Protecting Little Noggins

A Tight Fit Is the Right Fit
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Build Helmet Pride

Larry Black, parent and owner of Mount Airy Bicycles and College Park Bicycles in Maryland, offers this tip for promoting helmet use:

"Every time you see a kid wearing a helmet, say, 'Wow, that's a cool helmet.' It may sound very parental, but your kid will be thinking, 'I'm no nerd.'"


Helmets are one of the few things you buy that you don't want your child to grow into. They need to fit quite snugly right from the start, or else they won't offer adequate protection.

Expect to pay about $35, and don't skimp. Plenty of kids end up with cheap helmets that don't fit. They're not worth buying.

First, consider buying only helmets that have passed the standards of the U.S. Consumer Product Safety Commission (CPSC), or one or more of the voluntary bicycle helmet standards like ASTM, Snell, or ANSI. These labels will be on or inside the helmet.

Helmets should fit snugly and fairly low, within only one or two finger widths of the eyebrows. They usually come with several foam pads for proper adjustment. Chin straps should also be adjusted snugly.

I can't tell you how many kids I see riding around wearing their helmets incorrectly pushed backward, which leaves the part of the head most likely to make contact with asphalt—the forehead and frontal lobes—unprotected.

The National Highway Transportation Safety Administration recommends allowing as much as half an hour to fit a new helmet for a child. This means don't try to rush the job when you're about to go for a ride, which in our hurried world, is a natural thing to do.

For the NHTS's "A Five-Step Helmet Fit Test," visit their web site at

Helmets for Infants and Toddlers
I know of a proud cycling father who brought each of his boys home from the hospital in a bike trailer. He buckled the infants in a car seat, which he strapped into the bike trailer. His enthusiasm was definitely catching, and he was concerned about safety. Nonetheless, I doubt his idea was sound. Here's what you need to know about helmets for the tiniest cyclists:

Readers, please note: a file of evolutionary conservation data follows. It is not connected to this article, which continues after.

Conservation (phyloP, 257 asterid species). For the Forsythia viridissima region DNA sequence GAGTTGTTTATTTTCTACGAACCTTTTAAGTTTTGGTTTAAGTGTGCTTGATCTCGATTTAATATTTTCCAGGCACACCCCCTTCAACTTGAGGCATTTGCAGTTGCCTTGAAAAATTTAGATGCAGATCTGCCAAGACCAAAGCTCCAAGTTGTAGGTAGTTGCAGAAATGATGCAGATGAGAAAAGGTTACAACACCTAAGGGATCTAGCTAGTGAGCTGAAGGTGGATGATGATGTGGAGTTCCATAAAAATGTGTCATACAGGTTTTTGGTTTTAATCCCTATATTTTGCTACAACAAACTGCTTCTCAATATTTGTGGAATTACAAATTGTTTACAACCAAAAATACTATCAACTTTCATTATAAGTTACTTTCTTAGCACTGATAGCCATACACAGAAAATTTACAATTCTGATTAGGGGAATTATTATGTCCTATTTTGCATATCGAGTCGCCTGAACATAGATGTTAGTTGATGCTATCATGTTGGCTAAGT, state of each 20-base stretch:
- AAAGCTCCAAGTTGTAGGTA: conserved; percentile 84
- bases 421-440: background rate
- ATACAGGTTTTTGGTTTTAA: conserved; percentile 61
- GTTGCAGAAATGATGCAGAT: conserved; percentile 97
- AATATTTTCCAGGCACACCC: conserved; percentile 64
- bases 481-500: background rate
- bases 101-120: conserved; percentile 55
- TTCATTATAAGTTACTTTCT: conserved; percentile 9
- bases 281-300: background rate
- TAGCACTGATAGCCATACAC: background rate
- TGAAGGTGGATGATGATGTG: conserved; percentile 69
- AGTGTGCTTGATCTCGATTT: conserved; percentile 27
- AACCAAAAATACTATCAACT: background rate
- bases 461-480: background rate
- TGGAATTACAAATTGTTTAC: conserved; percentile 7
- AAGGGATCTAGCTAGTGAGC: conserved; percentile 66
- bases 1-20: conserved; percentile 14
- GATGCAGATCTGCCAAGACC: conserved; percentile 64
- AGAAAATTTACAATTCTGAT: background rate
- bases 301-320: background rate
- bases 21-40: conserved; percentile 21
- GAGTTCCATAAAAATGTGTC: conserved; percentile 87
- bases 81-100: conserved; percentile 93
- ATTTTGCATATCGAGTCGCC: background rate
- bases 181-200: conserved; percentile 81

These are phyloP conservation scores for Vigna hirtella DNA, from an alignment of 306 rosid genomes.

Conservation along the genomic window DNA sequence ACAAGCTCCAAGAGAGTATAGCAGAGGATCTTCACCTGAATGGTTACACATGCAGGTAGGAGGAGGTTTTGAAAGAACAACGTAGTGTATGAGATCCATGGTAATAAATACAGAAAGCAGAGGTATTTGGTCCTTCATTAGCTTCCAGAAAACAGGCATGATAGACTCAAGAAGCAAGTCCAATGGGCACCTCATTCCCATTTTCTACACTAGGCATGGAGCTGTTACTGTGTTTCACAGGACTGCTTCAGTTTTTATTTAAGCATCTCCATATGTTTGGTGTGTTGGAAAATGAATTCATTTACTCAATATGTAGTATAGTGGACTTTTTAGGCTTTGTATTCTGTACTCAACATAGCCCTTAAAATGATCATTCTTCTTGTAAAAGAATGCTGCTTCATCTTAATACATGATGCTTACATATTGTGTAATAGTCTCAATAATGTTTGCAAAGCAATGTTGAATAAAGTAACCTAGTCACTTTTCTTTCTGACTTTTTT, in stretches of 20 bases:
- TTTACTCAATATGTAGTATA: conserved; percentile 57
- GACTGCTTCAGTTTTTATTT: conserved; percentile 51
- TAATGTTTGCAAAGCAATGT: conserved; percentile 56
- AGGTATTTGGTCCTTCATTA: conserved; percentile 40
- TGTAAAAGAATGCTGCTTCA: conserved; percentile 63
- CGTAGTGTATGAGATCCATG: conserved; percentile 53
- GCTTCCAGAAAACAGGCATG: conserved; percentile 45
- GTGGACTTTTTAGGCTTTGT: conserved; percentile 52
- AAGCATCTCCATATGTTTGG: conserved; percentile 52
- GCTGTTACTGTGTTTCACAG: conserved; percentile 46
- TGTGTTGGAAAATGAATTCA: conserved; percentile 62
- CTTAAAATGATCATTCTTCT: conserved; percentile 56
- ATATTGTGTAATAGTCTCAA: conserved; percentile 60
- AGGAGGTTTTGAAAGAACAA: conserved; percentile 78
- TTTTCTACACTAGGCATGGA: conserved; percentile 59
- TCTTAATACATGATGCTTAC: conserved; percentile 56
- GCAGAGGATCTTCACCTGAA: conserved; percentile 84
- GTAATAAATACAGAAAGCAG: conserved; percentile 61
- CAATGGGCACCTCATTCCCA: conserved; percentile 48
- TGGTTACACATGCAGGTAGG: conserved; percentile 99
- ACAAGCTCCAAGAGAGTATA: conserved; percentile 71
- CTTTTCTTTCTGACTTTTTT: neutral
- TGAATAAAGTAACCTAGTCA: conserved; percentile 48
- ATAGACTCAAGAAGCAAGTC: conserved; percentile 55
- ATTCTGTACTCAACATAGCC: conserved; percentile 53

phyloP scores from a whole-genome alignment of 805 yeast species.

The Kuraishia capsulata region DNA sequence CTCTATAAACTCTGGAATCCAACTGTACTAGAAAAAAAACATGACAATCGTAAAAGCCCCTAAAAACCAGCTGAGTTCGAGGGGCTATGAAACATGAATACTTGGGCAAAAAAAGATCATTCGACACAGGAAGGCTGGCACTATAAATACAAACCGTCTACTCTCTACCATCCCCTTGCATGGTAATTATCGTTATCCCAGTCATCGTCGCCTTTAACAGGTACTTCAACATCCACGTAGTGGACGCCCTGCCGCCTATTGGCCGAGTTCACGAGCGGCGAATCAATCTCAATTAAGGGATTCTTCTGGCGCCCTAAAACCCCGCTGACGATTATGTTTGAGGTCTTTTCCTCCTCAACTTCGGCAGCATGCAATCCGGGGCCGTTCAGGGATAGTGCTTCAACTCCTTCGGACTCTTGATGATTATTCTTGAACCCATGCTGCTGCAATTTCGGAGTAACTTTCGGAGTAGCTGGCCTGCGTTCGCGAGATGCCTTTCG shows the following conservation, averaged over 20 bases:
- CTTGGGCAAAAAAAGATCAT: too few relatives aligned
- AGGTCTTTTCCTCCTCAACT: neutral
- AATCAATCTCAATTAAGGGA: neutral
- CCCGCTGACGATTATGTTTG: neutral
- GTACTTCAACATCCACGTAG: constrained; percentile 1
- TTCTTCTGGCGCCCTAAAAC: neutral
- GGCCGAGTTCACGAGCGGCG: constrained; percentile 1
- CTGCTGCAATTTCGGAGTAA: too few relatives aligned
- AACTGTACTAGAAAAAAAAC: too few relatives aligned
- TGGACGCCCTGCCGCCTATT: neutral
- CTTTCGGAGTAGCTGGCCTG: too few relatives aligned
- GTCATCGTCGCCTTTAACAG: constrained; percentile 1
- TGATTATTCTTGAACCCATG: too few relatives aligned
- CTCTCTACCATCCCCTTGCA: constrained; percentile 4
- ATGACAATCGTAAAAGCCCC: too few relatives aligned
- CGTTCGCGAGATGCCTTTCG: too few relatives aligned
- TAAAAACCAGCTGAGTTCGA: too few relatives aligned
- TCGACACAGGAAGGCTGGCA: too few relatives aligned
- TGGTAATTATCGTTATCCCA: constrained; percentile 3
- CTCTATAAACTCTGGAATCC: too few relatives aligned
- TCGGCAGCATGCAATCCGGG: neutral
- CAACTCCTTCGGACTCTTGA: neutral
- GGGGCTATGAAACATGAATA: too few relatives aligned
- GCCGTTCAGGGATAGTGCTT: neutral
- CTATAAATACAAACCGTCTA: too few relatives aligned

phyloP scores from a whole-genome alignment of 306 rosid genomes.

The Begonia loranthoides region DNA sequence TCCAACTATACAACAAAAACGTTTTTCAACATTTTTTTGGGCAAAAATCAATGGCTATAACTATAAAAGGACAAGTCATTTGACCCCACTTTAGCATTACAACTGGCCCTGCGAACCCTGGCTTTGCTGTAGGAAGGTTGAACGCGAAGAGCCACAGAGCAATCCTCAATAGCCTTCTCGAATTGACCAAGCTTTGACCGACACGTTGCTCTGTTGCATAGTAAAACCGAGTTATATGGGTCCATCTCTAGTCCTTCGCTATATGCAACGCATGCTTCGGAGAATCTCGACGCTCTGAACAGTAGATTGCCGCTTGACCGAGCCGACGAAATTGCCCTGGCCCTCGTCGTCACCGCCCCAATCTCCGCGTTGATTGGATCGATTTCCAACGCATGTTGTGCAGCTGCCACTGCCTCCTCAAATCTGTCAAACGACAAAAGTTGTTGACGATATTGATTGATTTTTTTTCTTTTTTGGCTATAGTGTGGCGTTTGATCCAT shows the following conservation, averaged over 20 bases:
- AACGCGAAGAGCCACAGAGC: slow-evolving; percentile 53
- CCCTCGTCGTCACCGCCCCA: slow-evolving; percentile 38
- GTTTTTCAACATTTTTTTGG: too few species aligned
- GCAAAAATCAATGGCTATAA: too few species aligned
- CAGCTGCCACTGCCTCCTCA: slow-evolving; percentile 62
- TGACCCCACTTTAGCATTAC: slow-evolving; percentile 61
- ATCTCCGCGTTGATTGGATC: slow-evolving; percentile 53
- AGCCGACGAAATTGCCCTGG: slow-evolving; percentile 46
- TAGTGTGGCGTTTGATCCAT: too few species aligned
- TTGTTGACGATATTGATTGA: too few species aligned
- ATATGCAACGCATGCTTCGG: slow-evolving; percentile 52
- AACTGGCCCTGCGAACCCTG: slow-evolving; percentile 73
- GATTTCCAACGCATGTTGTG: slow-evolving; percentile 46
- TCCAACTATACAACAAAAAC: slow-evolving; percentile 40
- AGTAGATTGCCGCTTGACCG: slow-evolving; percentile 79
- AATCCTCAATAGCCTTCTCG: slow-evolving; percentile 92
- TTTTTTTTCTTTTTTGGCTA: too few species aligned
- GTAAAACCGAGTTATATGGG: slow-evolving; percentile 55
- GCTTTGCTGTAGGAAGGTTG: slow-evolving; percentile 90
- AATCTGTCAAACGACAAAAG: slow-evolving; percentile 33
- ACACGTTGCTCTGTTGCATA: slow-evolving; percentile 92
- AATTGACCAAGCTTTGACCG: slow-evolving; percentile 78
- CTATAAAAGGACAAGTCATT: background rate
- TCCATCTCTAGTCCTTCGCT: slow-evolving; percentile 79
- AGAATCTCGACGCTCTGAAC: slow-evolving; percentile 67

*Anyone riding a bike, bike trailer, or trailer bike needs a helmet, and helmets don't fit well in car seats. More important, infants don't have the neck strength to bear the weight of a helmet, much less the damage that could be sustained during an accident, however slight.

*To be safe, check with your physician, but most don't recommend bike helmets until a child is age one or older, when they've gained sufficient neck strength.

*The rules about fit for the youngest cyclists are the same for anyone.

*Look for helmets with buckles, and check youngsters often to make sure their helmets are on. Very young children may not like helmets at first, as was the case with our twin girls, who managed to actually get theirs off. Their helmets had a sliding strap system rather than a buckle, which would be harder for them to manipulate.

Article and photos © Alice Cary

Published: 28 Apr 2002 | Last Updated: 15 Sep 2010
Details mentioned in this article were accurate at the time of publication
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